Technology, fraud protection, disaster planning
More than a quarter (26%) of survey respondents rely on cloud computing to a significant extent, using remote servers, system software, or other off-site infrastructure and platforms to deliver computing services or store data in ways that are more reliable, scalable, and secure.
Over half (53%) have a cybersecurity plan, and 21% report that one or more of their customers require such protection.
Slightly fewer (48%) have a disaster recovery plan in place.
Last year, two major storms—Irene and Alfred—battered our state, knocking out power to thousands of businesses and residents. Sixty-two percent of respondents noted that they had to temporarily shut down operations (the mean shutdown time was 4.26 days), 12% reported a loss of customers or accounts, and 15% filed a property or non-property insurance claim.
In addition, several businesses noted a significant loss of billable hours and productivity. On the other hand, 24% reported minimal impact from the storms because of their disaster recovery plans.
The overwhelming majority of businesses surveyed (86%) have a code of conduct for employees, and 69% have anti-fraud policies and procedures in place.
Seventeen percent of respondents have been impacted by fraud in the past year, and more than half of those (54%) report that the perpetrator was an employee. Vendors, customers, and online fraud perpetrators were also named by 7%, 15%, and 14% of businesses respectively.
Alternatives, renewables, efficiency
Energy costs and policies are among the top three factors driving global manufacturing competitiveness, according to the 2010 Global Manufacturing Index developed by Deloitte and the U.S. Council on Competitiveness.
Unfortunately, Connecticut has one of the lowest penetration rates for natural gas, and its commercial and industrial electricity costs (which are tied to the price of natural gas) are the 10th highest in the nation.
While businesses we surveyed this year showed modest interest in and implementation of alternative energy resources (such as solar, wind, and biomass), 47% have ramped up their energy efficiency efforts.
The state’s Department of Energy and Environmental Protection is currently developing a comprehensive energy strategy (CES) that incorporates plans for diversifying the state’s fuel sources (including expanded access to natural gas), establishing viable goals for renewable energy, and hardening the state’s energy transmission and distribution infrastructure.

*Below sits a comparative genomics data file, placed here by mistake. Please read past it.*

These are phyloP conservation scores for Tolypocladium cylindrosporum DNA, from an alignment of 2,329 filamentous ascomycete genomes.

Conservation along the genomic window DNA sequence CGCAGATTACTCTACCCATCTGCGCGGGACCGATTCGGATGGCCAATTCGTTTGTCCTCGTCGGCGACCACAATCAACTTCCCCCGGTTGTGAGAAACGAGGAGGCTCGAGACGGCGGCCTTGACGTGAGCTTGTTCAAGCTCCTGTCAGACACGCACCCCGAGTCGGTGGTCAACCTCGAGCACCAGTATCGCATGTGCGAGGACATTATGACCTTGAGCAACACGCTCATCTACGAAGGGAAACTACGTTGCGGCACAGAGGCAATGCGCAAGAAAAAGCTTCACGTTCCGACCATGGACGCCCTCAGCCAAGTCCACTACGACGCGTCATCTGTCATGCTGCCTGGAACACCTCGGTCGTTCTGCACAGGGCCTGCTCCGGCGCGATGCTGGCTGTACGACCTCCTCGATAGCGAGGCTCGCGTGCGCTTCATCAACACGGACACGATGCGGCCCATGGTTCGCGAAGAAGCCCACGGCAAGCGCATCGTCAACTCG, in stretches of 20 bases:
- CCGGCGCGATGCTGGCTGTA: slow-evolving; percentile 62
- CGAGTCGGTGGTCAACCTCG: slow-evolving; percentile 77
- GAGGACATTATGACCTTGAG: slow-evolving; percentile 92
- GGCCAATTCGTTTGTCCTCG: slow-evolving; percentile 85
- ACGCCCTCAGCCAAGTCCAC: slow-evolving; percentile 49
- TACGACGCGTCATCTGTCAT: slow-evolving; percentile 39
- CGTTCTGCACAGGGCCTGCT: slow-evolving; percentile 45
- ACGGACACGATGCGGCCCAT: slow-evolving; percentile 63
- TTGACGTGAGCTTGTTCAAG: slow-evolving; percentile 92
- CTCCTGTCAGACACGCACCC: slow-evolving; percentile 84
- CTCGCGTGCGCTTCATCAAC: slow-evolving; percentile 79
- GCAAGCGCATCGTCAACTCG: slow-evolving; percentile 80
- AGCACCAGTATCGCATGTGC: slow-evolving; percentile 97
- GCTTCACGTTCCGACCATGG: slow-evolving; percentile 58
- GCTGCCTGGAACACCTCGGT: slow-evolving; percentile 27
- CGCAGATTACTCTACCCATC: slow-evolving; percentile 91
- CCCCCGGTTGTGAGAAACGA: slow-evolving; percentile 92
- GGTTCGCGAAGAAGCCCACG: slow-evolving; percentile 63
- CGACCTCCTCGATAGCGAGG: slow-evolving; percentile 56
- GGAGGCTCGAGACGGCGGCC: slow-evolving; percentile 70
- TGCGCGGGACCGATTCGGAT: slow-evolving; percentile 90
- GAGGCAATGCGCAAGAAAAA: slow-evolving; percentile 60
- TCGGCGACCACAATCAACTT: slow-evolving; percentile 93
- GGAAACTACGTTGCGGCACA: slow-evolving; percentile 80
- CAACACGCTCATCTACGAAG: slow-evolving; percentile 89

Future surveys will explore the impact of DEEP’s CES on producing cleaner, less expensive, and more reliable energy solutions for Connecticut’s business consumers.
Connecticut businesses are still struggling to grow in a post-recession economy. Business profitability and hiring intentions give some hope for the near future, and innovation, exporting, and better credit conditions will continue to help.
Lack of confidence in state government, however, is dampening business investment and risk-taking.
Despite the largest tax increase in Connecticut history in 2011 and promised (but so far unrealized) spending reductions, the state has been unable to solve its short- and long-term fiscal problems—raising concerns about the potential for additional tax increases for many businesses.
While some progress has been made in expanding small-business access to state financing programs and streamlining regulatory processes, Connecticut still has a long way to go in creating a business climate that fosters entrepreneurialism, business expansion, and job creation.
The 2012 Survey of Connecticut Businesses was emailed in June to businesses throughout the state. There were 580 responses, for a margin of error of +/-4.15 percent.